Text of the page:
After a short stretch of A1 motorway, on which 6ft 4in Nick finds himself enamoured of both the BMW's fine driving position and agreeably spacious cockpit, we get stuck into a great sequence of corners. The M850i rips through, the car's adaptive dampers and impressive composure dispatching what should, at these speeds, be a challenging stretch of road. Nick's enjoying himself, though he's adamant he'd be enjoying himself more without four-wheel drive...

'Through faster corners you don't really feel the all-wheel drive,' says Nick. 'But in tighter bends I prefer the more natural feel of my rear-drive 640d. This is a little Audi-like. Does it need all-wheel drive? I guess it helps in the snow, when my 6-series really struggles.

'As for the four-wheel steering, you get used to it. Again, it's in the tighter corners that you feel it: there's a definite sense of the rear axle helping pivot the car.'

Nick bought his 640d Gran Coupe because it was both the perfect car for his requirements and ludicrously discounted. He needs a practical family car that's also fun on his two-hour, mixed-road daily commute. 'The 640d is a good compromise that doesn't feel too compromised,' he says. 'The M850i just wouldn't work on a practical level, but it's also a lot of money; £100k is ridiculous for a BMW.'

BMW 8-series LTT engine

Then the road opens up, clear of traffic, and the BMW surges from nothing to 90mph in moments. 'It does sound lovely, doesn't it?' grins Nick, momentarily convinced perhaps. Then again, maybe not. 'For me, the answer might be two cars: a family estate and a weekend car. Maybe a '69 Mustang, just to have, to look at and to drive around in pretending I'm John Wick.'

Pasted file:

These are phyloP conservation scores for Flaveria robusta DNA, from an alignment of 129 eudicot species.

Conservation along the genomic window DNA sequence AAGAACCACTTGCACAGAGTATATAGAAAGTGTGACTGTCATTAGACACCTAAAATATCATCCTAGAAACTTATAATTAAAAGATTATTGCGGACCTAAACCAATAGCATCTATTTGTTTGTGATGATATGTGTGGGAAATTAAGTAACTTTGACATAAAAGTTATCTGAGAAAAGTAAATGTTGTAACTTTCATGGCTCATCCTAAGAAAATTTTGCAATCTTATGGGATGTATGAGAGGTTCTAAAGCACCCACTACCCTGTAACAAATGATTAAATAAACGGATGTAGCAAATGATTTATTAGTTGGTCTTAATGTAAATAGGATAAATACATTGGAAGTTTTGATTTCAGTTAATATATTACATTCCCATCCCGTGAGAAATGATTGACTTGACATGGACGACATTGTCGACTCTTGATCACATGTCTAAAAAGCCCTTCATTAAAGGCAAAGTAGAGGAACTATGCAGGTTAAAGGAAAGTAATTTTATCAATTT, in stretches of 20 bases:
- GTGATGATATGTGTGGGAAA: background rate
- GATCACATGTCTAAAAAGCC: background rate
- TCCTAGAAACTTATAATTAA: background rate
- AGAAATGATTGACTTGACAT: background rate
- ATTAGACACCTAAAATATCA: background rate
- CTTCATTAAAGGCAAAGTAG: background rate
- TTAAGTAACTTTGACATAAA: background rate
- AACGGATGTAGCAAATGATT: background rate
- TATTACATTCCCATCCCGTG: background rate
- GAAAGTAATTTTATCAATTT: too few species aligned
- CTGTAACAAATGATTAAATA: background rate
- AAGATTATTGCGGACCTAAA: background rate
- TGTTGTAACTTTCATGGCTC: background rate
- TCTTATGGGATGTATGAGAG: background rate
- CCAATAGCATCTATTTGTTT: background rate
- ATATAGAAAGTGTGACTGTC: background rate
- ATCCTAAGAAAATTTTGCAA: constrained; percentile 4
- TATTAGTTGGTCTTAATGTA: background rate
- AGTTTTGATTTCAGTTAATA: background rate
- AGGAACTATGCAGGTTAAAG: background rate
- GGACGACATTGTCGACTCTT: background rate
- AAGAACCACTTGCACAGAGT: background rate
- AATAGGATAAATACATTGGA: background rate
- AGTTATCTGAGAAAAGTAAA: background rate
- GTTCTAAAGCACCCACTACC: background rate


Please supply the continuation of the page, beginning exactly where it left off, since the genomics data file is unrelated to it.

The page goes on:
As if declaring his impartiality from the start, Andy is unapologetic in his fondness for BMWs. 'I owned pretty much every model iteration of the E92 3-series, from the frustrating 330d through a couple of 335s – the best engine – to the ultimately disappointing M3,' he tells me. But after an Audi RS5 and an X5, Andy made the jump to EVs with his Model S 85D – a new Performance Model S with Ludicrous Acceleration turns up shortly. Can the M850i impress?

'Straight away it does feel heavy,' says Andy. 'The Tesla's heavier, but to an extent the electric motors mask some of that. This kicks really hard too but it's different – it feels different. You don't get any build-up in a Tesla – just the hit of acceleration. This feels... old school. It's back to raucous power. I always thought that what I loved about a fast car was the noise and the speed, but when you drive a Tesla you realise that the exhilaration comes from the speed alone – you don't need the noise; it's just theatre.'

Andy's confidence in the car builds quickly as he re-adjusts to using actual brakes (rather than relying on regenerative charging to slow the car) and a car that goes through bends like, well, like a BMW. 'For something this big and heavy it does feel impressively agile through corners, with tight body control and lots of grip,' he says.

'It's refined, too; quiet, and a nice place to be, particularly when you compare the interior to a Tesla.'

Out of a junction, Andy gives the V8 some stick. He's just been telling me how indulgent engines like this are, and then... 'There you go! Now there's a big silly smile on my face! But seriously, I think I'm over engines. The cost of ownership is huge and a 4.4-litre V8 is just gratuitous. But if BMW accelerated its electrification and came out with this powered by a 100kWh battery, that would be a game-changer.'

By Ben Miller

Logbook: Our BMW M850i xDrive

Engine 4395cc twin-turbo V8, 523bhp
Gearbox 8-speed auto, all-wheel drive  
Stats 3.7sec 0-62mph, 155mph (limited), 224g/km CO2  
Price £99,525
As tested £108,405
Miles this month 1079
Total miles 4137
Our mpg 20.8
Official mpg 26.2
Energy cost 26p per mile


Five questions our new 8-series must answer

1. Is this car proof BMW's got its big-coupe mojo back?

Regardless of whether or not it's a fair question to ask, the 8-series must – in a single car – undo decades of underachievement. That's the ball we're keenest to see the 8-series smash out of the park.

In the beginning there was the CSL Batmobile, a car so evocative (thank the countless race wins and spectacular paint jobs, not least Alexander Calder's art car) that BMW's yet to better it as a single-car manifestation of all it stands for. Then there was the '80s 8-series, for a whole generation (tellingly, a generation then too young to drive) a knee-weakening confection of wedge silhouette and pop-up lights.